Morneau to unveil $20 billion or more to cushion financial shock of COVID-19
Finance Minister Bill Morneau is poised to announce billions in federal aid to help cushion the financial shock of the COVID-19 outbreak on Canadians.
The sweeping economic package is expected to be worth $20 billion or more.
It is expected to include measures to get direct payments to Canadians so that they can afford to follow the advice of health professionals to stay home as much as possible to prevent the spread of infection -- possibly through a temporary increase in the Canada Child Benefit and grants to workers who don't qualify for employment insurance.
The aid comes on top of the $1 billion the federal government has already committed for provincial health care systems, research, protective equipment, relaxed employment insurance rules and economic stabilization.
And it's on top of the $10 billion in credit support that it has been made available to businesses.
Deputy Prime Minister Chrystia Freeland says the government is looking to emulate what countries like Singapore have done.
Singapore has devoted roughly one per cent of the value of its economy on measures like wage supplements to help businesses retain workers, business tax credits, cash to innovate once consumer spending rebounds and targeted aid for particularly hard-hit sectors like tourism and air travel.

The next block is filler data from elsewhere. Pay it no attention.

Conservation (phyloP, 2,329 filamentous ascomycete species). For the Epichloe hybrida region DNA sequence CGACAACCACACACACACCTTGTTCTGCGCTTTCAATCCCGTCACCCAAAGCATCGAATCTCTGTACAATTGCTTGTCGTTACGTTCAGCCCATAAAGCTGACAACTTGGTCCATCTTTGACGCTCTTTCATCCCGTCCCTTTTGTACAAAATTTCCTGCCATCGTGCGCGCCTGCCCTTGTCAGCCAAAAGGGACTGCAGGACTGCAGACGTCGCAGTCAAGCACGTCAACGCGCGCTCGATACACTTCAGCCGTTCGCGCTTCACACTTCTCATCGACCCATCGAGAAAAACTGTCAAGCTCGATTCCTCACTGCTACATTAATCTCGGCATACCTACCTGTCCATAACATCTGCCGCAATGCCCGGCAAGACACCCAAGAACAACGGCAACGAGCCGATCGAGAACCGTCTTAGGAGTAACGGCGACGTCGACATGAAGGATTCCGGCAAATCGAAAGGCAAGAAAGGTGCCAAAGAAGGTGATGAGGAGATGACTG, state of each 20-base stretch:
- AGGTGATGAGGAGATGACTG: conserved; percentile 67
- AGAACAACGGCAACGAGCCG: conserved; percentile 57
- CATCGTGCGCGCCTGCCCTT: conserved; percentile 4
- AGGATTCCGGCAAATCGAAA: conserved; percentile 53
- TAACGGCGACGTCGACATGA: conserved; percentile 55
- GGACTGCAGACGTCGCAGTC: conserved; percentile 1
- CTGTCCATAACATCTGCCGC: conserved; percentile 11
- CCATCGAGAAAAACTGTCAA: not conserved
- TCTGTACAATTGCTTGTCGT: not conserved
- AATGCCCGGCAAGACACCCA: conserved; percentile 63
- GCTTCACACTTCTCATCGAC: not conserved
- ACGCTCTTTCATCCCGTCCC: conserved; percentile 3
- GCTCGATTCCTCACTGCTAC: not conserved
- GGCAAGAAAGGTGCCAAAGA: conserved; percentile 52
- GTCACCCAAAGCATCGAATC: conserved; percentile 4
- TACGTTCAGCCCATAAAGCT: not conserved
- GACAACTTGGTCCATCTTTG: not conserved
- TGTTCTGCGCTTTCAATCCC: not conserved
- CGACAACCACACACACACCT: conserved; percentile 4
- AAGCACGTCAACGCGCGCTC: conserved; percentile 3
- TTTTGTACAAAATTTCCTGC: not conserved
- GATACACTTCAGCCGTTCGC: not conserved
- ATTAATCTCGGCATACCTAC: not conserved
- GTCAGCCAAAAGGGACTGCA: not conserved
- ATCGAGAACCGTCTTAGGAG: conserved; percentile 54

In Canada, one per cent of the gross domestic product would amount to roughly $20 billion. However, some premiers have warned that at least twice that will ultimately be necessary.
"Canada is in a fortunate position in that we have the fiscal firepower to act and we will," Freeland said Tuesday.
"And I really want to assure Canadians that the federal government will do what it takes to get us through this crisis and to ensure that Canadian workers, Canadian businesses are in a position to come roaring back when the measures imposed by social distancing can be set aside."
Prime Minister Justin Trudeau has said the government will announce changes later this week to the imminent tax filing deadlines, to give individuals and businesses more flexibility.
Economic growth in Canada and around the world, already sluggish before the outbreak, has slowed to a crawl, with many economists predicting a global recession.
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